The Life and Opinions of Tristram Shandy, Gentleman

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Author: Laurence Sterne

Chapter 4.LXV.

When Tom, an’ please your honour, got to the shop, there was nobody in it, but a poor negro girl, with a bunch of white feathers slightly tied to the end of a long cane, flapping away flies—not killing them.—’Tis a pretty picture! said my uncle Toby—she had suffered persecution, Trim, and had learnt mercy—

—She was good, an’ please your honour, from nature, as well as from hardships; and there are circumstances in the story of that poor friendless slut, that would melt a heart of stone, said Trim; and some dismal winter’s evening, when your honour is in the humour, they shall be told you with the rest of Tom’s story, for it makes a part of it—

Then do not forget, Trim, said my uncle Toby.

A negro has a soul? an’ please your honour, said the corporal (doubtingly).

I am not much versed, corporal, quoth my uncle Toby, in things of that kind; but I suppose, God would not leave him without one, any more than thee or me—

—It would be putting one sadly over the head of another, quoth the corporal.

It would so; said my uncle Toby. Why then, an’ please your honour, is a black wench to be used worse than a white one?

I can give no reason, said my uncle Toby—

—Only, cried the corporal, shaking his head, because she has no one to stand up for her—

—’Tis that very thing, Trim, quoth my uncle Toby,—which recommends her to protection—and her brethren with her; ’tis the fortune of war which has put the whip into our hands now—where it may be hereafter, heaven knows!— but be it where it will, the brave, Trim! will not use it unkindly.

—God forbid, said the corporal.

Amen, responded my uncle Toby, laying his hand upon his heart.

The corporal returned to his story, and went on—but with an embarrassment in doing it, which here and there a reader in this world will not be able to comprehend; for by the many sudden transitions all along, from one kind and cordial passion to another, in getting thus far on his way, he had lost the sportable key of his voice, which gave sense and spirit to his tale: he attempted twice to resume it, but could not please himself; so giving a stout hem! to rally back the retreating spirits, and aiding nature at the same time with his left arm a kimbo on one side, and with his right a little extended, supporting her on the other—the corporal got as near the note as he could; and in that attitude, continued his story.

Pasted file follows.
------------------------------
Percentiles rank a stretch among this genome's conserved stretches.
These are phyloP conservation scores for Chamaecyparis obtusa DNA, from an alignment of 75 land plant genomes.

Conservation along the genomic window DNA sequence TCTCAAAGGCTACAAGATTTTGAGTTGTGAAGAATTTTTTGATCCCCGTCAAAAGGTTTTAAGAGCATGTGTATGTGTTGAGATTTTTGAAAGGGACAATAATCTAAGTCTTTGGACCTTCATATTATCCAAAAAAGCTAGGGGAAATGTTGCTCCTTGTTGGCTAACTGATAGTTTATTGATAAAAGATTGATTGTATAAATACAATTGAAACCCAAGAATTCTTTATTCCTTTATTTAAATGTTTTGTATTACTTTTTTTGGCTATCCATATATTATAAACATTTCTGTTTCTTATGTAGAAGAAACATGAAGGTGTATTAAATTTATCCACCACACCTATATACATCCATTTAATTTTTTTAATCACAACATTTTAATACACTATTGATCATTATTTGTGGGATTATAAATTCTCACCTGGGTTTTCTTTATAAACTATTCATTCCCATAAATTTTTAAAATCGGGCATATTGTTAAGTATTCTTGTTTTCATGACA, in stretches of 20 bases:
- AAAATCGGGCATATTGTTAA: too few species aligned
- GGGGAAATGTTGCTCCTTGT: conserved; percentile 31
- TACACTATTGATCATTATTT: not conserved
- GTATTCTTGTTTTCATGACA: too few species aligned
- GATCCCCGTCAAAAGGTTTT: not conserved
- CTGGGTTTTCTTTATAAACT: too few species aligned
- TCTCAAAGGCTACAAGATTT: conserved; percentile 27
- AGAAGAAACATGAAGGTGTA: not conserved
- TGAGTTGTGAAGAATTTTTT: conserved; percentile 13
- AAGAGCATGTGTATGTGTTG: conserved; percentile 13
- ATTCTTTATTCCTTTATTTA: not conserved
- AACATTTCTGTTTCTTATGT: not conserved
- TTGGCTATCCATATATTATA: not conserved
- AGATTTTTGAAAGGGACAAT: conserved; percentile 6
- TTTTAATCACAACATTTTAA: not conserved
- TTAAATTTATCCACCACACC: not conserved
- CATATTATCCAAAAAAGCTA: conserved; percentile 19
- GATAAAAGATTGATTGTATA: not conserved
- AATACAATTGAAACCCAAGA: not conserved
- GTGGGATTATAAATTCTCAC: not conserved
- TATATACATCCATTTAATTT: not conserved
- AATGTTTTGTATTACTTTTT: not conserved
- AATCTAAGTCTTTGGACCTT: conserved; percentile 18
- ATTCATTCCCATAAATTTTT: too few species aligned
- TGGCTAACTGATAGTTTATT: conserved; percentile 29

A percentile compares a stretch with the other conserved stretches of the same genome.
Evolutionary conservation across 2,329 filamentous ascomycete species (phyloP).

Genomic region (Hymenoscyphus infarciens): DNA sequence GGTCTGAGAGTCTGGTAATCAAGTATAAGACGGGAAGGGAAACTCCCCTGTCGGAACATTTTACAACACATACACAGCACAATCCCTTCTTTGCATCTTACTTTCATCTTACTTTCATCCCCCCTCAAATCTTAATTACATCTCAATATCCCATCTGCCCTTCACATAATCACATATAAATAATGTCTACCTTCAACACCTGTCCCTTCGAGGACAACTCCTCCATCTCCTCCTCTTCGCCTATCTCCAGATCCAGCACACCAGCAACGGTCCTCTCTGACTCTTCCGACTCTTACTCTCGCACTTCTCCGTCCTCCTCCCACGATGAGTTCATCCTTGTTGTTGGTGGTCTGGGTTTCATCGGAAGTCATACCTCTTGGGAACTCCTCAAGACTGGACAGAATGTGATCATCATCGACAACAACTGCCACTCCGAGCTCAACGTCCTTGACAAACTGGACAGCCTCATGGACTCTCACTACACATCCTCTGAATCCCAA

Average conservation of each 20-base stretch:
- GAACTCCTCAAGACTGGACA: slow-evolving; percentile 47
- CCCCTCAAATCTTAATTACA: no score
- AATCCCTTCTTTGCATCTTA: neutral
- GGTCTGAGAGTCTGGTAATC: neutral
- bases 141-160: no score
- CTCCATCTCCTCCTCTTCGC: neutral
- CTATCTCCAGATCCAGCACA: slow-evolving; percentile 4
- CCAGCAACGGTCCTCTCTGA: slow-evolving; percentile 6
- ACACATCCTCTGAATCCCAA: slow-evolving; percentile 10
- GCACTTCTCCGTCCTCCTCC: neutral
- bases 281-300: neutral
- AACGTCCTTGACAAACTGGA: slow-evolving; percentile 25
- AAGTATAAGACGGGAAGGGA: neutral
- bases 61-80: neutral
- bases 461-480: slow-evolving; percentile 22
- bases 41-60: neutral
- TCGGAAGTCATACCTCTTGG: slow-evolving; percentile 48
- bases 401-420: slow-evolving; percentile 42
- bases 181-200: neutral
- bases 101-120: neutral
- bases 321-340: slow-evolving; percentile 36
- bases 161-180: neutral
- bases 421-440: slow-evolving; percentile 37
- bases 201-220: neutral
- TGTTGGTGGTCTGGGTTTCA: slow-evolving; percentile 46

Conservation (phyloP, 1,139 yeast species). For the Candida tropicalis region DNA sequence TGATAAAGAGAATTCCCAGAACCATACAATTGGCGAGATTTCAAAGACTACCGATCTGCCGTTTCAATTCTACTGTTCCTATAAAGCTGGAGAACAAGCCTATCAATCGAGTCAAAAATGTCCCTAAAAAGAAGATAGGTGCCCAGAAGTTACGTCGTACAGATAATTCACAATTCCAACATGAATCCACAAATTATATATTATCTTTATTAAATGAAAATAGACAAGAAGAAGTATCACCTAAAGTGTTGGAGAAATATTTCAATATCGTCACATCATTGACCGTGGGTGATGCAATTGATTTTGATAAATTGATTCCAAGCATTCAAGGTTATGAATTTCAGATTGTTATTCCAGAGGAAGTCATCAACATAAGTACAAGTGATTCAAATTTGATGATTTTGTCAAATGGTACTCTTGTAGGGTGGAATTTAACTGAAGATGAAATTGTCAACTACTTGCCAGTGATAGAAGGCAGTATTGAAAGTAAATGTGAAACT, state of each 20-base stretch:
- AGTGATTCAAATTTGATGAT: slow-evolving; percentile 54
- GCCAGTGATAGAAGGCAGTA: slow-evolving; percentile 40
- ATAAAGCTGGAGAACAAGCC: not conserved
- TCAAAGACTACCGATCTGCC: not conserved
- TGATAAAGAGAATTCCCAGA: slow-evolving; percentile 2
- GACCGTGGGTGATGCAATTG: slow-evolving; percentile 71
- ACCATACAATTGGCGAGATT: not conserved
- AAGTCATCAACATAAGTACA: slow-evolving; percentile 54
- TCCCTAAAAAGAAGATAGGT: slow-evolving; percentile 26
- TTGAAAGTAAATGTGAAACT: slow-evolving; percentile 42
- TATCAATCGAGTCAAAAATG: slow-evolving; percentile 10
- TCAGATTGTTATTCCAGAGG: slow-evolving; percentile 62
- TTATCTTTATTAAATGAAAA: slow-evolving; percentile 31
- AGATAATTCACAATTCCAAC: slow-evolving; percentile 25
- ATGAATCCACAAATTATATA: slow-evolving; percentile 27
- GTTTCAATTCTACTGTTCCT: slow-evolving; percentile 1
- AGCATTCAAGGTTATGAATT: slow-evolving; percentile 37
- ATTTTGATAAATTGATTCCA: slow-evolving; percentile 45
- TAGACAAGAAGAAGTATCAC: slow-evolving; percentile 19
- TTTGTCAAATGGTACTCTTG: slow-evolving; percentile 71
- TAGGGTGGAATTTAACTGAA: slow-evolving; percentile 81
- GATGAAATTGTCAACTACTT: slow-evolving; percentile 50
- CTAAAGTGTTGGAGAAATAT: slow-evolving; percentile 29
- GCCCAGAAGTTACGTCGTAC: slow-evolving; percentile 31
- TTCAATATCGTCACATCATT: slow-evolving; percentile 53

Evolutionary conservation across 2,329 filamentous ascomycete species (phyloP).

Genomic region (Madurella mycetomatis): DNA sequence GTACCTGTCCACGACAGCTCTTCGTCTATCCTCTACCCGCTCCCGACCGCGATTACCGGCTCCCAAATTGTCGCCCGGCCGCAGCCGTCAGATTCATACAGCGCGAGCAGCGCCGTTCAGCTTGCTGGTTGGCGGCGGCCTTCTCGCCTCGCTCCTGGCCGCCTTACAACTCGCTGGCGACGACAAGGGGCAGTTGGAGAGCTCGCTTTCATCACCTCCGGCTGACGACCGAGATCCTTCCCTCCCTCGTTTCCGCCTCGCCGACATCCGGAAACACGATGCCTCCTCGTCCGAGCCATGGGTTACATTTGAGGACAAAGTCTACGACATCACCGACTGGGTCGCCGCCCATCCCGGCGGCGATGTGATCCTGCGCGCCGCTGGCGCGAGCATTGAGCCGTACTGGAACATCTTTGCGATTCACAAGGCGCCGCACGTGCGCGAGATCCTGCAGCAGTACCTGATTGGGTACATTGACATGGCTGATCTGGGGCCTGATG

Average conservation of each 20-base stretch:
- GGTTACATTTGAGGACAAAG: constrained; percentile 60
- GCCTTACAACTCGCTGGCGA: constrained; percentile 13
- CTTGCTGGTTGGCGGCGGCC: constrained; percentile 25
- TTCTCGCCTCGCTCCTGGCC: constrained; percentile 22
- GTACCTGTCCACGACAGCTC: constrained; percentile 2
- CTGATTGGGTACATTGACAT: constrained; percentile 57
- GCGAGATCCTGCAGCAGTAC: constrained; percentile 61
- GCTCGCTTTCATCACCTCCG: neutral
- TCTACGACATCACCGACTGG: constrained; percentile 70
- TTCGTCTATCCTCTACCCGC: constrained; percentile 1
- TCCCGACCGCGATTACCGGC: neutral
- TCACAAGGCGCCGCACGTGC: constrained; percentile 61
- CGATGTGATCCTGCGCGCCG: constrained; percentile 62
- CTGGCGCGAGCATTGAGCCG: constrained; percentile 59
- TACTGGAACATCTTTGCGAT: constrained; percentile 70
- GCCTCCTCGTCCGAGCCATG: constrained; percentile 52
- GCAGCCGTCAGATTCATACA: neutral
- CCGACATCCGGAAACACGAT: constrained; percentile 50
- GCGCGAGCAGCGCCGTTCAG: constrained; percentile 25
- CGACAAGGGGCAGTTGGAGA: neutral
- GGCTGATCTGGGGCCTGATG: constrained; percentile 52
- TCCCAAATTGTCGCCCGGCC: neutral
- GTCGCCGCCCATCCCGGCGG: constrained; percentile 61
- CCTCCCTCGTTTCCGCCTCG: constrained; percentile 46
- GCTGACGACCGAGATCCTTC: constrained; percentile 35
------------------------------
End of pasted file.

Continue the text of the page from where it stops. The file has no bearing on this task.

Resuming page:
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Chicago: Laurence Sterne, "Chapter 4.LXV.," The Life and Opinions of Tristram Shandy, Gentleman, ed. Macaulay, G. C. (George Campbell), 1852-1915 and trans. Curtin, Jeremiah, 1835-1906 in The Life and Opinions of Tristram Shandy, Gentleman Original Sources, accessed April 22, 2018, http://www.originalsources.com/Document.aspx?DocID=DMB42L4HXQJFPQZ.

MLA: Sterne, Laurence. "Chapter 4.LXV." The Life and Opinions of Tristram Shandy, Gentleman, edited by Macaulay, G. C. (George Campbell), 1852-1915, and translated by Curtin, Jeremiah, 1835-1906, in The Life and Opinions of Tristram Shandy, Gentleman, Original Sources. 22 Apr. 2018. www.originalsources.com/Document.aspx?DocID=DMB42L4HXQJFPQZ.

Harvard: Sterne, L, 'Chapter 4.LXV.' in The Life and Opinions of Tristram Shandy, Gentleman, ed. and trans. . cited in , The Life and Opinions of Tristram Shandy, Gentleman. Original Sources, retrieved 22 April 2018, from http://www.originalsources.com/Document.aspx?DocID=DMB42L4HXQJFPQZ.